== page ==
The MBBR process uses free-floating plastic film media for attached biofilm growth. This process is an attached growth biological wastewater treatment process. That is, the microorganisms that carry out the treatment are attached to a solid medium.

How does MBBR work?

In the MBBR process, like the activated sludge process, the microorganisms that carry out the treatment are kept suspended in the mixed liquor in the aeration tank. Moreover, in MBBR process small plastic carrier media are utilized upon which the microorganisms are attached. The MBBR treatment processes typically take place in a tank smaller than an activated sludge aeration tank since carrier media creates that additional space/area which allows for larger biomass volume in smaller footprint. To hold the plastic film media in suspense their density is close to the density of water. The carrier media are kept suspended by a diffused air aeration system for an aerobic process or by a mechanical mixing system for an anoxic or anaerobic process. Continues aeration of mixing guarantees a good contact between organic matter and the attached biofilm for efficient BOD removal. Primary clarification is typically used ahead of the MBBR tank. Secondary clarification is also typically used, but there is no recycle activated sludge sent back into the process, because an adequate microorganism population is maintained attached to the media.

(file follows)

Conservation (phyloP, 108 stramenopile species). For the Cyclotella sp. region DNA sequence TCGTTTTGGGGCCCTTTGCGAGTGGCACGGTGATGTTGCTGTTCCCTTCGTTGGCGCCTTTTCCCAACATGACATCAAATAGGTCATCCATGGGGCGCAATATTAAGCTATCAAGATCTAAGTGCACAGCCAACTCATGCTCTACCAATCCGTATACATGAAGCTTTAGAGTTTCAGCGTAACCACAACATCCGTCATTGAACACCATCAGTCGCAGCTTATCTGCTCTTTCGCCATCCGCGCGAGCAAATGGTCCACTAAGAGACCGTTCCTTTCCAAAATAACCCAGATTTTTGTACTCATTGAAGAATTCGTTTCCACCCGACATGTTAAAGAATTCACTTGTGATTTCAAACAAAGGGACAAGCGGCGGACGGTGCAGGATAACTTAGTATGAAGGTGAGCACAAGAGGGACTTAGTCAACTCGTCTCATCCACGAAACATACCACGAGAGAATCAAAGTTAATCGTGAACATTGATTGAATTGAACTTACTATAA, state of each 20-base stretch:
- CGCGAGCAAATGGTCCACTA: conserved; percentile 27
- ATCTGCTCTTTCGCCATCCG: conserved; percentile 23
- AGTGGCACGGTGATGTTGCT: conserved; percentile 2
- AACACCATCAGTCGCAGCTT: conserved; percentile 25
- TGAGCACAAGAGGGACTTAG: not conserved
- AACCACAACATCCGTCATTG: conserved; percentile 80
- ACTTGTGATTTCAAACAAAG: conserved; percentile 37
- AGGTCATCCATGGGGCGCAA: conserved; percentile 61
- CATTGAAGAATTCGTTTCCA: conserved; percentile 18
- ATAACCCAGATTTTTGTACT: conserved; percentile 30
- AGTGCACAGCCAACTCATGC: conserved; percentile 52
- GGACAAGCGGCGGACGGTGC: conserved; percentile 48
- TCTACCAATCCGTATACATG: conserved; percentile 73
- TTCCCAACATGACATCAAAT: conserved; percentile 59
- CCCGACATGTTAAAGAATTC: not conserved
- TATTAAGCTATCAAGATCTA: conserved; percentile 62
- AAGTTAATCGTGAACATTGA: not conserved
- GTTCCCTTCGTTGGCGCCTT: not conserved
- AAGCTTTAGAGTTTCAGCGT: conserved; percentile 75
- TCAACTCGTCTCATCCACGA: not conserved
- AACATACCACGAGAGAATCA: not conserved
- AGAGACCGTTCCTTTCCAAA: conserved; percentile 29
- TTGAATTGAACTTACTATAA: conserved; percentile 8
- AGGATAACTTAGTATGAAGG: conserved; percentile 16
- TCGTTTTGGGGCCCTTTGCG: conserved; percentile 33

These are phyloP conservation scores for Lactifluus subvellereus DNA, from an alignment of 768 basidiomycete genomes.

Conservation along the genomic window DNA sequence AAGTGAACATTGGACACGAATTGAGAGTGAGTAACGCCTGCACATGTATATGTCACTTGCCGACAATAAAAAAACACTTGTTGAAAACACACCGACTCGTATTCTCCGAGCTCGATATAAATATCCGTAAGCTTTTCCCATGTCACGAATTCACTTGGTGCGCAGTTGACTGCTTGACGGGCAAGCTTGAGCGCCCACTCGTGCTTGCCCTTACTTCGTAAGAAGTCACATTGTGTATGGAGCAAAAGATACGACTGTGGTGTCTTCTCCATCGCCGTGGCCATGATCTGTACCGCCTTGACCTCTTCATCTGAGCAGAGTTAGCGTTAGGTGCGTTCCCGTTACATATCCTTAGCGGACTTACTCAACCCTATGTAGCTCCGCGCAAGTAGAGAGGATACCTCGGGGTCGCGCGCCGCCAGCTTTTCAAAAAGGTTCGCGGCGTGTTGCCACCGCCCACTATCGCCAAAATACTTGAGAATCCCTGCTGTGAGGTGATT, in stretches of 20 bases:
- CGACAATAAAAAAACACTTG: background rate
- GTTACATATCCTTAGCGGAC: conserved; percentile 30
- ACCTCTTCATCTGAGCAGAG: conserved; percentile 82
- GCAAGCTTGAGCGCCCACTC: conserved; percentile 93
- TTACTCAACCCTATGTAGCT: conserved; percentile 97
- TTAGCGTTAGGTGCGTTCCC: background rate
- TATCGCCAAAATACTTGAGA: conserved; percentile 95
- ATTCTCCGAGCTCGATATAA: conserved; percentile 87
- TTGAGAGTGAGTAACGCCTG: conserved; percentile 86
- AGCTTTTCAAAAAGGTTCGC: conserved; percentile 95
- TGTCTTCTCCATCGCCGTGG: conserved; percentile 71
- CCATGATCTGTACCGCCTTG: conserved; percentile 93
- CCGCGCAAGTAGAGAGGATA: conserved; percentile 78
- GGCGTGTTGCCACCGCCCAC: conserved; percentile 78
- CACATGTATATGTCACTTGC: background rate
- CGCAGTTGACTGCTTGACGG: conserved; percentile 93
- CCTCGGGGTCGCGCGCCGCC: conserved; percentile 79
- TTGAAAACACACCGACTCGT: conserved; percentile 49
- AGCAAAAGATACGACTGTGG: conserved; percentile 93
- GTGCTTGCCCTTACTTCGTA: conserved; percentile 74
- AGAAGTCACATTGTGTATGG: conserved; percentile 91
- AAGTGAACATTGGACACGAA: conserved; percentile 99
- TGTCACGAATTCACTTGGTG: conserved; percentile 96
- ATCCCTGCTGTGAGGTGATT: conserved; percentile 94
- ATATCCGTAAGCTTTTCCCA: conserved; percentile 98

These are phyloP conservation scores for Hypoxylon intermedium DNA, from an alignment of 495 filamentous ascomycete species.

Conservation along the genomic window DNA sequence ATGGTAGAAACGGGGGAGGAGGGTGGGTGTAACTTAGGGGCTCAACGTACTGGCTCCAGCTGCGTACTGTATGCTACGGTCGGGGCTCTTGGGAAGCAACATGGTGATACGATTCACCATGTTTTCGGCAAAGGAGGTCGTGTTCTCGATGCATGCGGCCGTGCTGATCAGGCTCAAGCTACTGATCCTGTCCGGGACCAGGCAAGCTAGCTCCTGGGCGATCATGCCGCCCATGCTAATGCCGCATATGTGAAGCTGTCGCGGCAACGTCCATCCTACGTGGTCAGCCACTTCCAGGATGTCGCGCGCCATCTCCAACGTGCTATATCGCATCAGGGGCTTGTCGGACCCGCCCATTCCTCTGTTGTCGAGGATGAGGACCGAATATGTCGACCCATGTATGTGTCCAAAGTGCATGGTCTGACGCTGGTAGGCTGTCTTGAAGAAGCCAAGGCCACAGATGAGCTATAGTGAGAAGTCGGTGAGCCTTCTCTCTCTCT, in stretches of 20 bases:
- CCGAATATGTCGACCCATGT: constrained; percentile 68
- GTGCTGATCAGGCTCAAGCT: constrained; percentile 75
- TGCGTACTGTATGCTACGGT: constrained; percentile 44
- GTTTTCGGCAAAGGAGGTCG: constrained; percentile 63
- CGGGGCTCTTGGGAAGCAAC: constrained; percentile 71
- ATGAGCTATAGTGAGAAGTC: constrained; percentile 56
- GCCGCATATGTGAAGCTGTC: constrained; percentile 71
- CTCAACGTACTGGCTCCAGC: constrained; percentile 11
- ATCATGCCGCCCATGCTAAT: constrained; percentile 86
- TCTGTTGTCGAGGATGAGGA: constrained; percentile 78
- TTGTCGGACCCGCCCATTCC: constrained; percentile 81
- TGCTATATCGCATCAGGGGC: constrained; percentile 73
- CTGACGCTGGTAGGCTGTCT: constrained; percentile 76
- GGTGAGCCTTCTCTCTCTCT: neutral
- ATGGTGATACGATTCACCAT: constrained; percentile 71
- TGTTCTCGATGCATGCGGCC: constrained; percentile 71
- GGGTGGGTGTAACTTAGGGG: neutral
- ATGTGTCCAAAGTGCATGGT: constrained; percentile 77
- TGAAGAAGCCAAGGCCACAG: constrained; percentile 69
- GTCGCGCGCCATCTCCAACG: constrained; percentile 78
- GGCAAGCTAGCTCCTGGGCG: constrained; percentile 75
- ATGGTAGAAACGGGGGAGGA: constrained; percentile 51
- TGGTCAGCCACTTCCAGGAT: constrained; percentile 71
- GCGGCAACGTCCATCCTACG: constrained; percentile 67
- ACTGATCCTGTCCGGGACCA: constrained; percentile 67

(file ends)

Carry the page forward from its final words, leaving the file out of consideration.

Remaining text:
MBBR Advantages

  • Simple, flexible and compact design

  • High volumetric removal rates are achievable

  • Simpler design based on several reactors operating in series

  • Smaller footprint

  • Can be operated over a wide range of BOD loadings

  • Nitrification and de-nitrification occur in same bioreactor and return activated sludge is not required

  • Nitrification rates can be controlled by varying aeration rates (linear relationship)

  • All processes can operate efficiently over a range of temperatures (as low as 6°C)

Industries Ideal for MBBR